• Electricity from Spain’s solar farms was up over 60% in 2020 compared to 2019, generating over 15,000 gigawatt hours of power, according to data from the country’s grid manager Red Electrica.
  • Renewable power beat out fossil fuels in the European Union for the first time, with approximately 40% of electricity in the first half of 2020 coming from renewable sources compared with 34% from plants burning fossil fuels.

Path to 100% Perspective:

Despite the upheaval caused by COVID-19 in 2020, the demand for renewable energy has not slowed and the path to 100% is becoming clearer as countries around the world commit to carbon-free sources of electricity. Developments such as China’s commitment to reaching carbon neutrality by 2060 and the European Union’s shift to renewables as the dominant power source provide further evidence that the tide is turning toward decarbonization. Ambitious goals, a commitment to research and development, and ongoing collaboration will continue to pave the path to a renewable energy future.

 

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California’s Big 2021 Decision on Grid Reliability: Expand Supply or Manage Demand?

At-a-Glance:

California is facing a major decision under a tight deadline — whether it should push for large-scale power plants and batteries to prevent a repeat of its August 2020 rolling blackouts this coming summer or turn to behind-the-meter resources such as batteries and demand response. To learn more, read California’s Big 2021 Decision on Grid Reliability: Expand Supply or Manage Demand?”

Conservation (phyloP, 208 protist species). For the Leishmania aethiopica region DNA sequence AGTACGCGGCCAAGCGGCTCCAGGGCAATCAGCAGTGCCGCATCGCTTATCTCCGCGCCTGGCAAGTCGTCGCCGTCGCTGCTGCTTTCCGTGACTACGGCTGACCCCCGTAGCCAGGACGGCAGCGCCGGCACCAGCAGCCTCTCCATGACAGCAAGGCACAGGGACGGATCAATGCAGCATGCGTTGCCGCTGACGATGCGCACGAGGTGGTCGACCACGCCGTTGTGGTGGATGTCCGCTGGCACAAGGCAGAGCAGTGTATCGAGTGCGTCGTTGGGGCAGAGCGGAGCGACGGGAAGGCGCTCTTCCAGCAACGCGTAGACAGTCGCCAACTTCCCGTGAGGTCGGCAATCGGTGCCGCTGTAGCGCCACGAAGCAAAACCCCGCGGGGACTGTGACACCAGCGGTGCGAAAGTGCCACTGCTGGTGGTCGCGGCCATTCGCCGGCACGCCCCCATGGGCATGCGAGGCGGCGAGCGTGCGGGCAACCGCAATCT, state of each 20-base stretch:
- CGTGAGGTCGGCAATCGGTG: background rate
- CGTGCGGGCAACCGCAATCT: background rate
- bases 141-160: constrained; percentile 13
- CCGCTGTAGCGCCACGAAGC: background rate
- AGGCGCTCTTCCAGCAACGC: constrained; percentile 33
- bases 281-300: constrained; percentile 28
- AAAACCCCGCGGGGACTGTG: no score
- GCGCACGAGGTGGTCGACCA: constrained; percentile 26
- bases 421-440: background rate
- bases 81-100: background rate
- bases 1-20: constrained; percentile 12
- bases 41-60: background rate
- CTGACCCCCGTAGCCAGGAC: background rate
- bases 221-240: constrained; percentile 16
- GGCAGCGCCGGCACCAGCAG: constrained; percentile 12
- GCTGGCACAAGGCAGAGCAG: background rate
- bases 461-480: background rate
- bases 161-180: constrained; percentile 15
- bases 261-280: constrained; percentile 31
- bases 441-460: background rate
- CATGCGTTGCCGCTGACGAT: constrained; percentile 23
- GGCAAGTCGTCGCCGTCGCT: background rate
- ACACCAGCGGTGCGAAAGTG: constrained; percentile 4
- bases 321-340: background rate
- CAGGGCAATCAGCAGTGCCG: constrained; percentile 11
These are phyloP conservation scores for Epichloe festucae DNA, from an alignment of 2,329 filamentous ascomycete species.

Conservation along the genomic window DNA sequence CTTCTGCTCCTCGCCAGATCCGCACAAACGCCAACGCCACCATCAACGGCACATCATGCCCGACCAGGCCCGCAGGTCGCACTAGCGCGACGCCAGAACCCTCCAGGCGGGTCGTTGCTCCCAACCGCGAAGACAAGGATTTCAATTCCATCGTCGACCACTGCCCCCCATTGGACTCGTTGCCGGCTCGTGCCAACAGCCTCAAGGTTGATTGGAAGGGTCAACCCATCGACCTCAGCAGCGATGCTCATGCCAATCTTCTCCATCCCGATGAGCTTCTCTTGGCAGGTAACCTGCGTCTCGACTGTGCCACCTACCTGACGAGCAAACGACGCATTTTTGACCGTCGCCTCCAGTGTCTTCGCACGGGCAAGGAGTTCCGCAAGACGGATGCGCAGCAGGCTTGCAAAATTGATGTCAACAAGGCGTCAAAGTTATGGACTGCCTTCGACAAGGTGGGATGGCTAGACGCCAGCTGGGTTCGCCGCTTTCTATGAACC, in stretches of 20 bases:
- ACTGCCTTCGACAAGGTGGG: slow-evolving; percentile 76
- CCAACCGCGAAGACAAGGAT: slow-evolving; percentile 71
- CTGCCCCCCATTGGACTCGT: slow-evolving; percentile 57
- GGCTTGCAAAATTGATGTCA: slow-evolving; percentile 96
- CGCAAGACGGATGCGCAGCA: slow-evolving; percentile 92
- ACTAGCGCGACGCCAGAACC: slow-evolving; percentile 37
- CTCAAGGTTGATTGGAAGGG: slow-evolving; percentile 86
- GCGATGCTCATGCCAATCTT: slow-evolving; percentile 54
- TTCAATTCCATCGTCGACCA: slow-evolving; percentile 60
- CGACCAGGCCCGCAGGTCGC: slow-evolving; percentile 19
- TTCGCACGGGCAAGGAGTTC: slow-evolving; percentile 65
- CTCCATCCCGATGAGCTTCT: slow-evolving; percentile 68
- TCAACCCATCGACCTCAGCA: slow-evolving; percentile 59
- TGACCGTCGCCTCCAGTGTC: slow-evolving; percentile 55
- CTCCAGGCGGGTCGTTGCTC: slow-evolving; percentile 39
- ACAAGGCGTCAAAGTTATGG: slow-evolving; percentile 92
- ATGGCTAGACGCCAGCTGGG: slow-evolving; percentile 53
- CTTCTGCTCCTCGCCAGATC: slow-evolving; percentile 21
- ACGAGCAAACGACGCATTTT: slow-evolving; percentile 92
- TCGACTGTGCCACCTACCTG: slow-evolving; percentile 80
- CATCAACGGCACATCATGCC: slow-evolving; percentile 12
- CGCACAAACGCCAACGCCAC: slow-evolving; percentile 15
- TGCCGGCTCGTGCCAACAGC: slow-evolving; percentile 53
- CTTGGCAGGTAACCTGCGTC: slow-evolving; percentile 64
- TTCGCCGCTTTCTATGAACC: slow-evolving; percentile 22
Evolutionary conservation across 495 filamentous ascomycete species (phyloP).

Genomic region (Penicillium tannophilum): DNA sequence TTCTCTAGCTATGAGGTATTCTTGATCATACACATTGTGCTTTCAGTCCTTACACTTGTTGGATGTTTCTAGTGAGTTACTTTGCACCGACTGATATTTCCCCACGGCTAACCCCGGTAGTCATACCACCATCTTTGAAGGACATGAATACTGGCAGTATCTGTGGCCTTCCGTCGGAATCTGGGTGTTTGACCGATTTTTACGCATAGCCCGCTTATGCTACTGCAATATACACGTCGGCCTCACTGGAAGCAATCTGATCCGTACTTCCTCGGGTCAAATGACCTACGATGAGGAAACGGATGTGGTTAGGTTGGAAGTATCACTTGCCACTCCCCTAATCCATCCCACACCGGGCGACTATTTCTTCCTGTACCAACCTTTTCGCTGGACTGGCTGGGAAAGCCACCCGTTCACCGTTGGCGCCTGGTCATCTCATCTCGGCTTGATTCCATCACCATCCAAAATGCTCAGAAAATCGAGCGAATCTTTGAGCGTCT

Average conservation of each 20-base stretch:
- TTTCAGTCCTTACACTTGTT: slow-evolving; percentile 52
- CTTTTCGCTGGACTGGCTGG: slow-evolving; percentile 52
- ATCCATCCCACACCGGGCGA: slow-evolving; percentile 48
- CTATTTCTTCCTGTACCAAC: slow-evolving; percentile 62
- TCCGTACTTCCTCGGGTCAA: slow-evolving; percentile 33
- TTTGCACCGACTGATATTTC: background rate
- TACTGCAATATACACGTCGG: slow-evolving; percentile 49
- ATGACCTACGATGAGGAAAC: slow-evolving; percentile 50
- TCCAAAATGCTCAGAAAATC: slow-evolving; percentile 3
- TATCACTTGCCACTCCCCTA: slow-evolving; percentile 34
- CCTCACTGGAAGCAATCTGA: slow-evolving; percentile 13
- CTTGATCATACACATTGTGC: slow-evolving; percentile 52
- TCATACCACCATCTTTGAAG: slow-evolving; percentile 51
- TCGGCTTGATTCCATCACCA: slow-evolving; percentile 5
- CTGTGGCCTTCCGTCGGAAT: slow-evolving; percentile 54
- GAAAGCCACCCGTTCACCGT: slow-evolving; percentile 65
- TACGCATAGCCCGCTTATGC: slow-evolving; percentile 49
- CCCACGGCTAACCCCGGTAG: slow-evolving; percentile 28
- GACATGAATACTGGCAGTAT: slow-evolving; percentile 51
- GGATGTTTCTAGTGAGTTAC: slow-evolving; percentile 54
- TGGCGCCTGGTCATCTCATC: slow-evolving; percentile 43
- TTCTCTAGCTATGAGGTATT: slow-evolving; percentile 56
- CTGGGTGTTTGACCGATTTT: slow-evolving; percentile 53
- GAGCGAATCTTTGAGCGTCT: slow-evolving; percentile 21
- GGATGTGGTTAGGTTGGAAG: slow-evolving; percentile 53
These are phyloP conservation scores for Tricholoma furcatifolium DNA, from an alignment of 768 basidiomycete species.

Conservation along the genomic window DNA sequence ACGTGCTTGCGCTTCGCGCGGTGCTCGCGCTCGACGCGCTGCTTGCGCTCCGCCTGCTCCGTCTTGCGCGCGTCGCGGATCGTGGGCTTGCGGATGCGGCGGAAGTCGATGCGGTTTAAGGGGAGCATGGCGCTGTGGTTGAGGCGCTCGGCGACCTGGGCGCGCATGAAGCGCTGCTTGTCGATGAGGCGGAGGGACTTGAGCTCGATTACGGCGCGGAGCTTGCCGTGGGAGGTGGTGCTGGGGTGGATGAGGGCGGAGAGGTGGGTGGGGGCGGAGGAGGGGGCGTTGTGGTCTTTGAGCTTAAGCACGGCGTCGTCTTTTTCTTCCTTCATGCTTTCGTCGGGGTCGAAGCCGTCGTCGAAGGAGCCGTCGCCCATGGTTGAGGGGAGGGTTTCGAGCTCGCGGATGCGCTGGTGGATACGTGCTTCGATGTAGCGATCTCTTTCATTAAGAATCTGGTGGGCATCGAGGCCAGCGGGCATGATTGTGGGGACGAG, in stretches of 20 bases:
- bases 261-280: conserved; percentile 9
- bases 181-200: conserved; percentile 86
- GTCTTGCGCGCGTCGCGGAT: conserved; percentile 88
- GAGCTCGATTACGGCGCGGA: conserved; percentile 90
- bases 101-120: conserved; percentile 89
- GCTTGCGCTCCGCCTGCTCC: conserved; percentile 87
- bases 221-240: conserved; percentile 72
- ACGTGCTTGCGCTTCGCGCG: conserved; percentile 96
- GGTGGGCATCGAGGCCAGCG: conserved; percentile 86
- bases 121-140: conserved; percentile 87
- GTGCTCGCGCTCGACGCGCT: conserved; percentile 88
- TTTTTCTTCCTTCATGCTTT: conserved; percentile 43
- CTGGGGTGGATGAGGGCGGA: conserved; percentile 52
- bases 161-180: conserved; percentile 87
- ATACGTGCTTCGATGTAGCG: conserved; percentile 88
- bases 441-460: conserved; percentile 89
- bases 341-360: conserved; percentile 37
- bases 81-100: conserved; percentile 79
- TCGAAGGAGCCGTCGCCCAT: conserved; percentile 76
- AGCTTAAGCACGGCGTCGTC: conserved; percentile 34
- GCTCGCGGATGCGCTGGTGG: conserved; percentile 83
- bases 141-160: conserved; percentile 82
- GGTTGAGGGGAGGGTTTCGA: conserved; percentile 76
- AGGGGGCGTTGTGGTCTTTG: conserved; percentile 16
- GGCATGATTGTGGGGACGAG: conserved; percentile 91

Key Takeaways:

  • The California Public Utilities Commission (CPUC) issued a ruling in late December asking the state’s three big investor-owned utilities to find ways to expand supply-side capacity before August 2021.
  • Demand-side solutions – behind-the-meter batteries, smart thermostats, and commercial and industrial demand response – may be a more realistic set of options to meet CPUC’s August 2021 deadline.
  • The joint California agency root-cause analysis into last summer’s grid emergency highlighted “demand response and flexibility” as the resources most likely to be able to be added by mid-2021.
  • Existing rules may be dampening the potential for capturing California’s nation-leading roster of behind-the-meter resources, which adds up to gigawatts’ worth of latent capacity.
  • Barriers aren’t stopping companies from enlisting new demand-response and behind-the-meter-battery customers in California. Oakland-based startup, OhmConnect raised $100 million in December 2020 from Google-affiliated Sidewalk Infrastructure Partners to build out 550 MW of residential load flexibility via smart thermostats and Wi-Fi-connected smart plugs.

Path to 100% Perspective:

Opening up greater demand-response flexibility in California will not only help prevent grid emergencies like those experienced during the rolling blackouts last summer; it will also help advance California’s efforts on the Path to 100% clean electricity. California should pursue an approach that includes adding new innovative demand response systems and more thermal generation flexibility.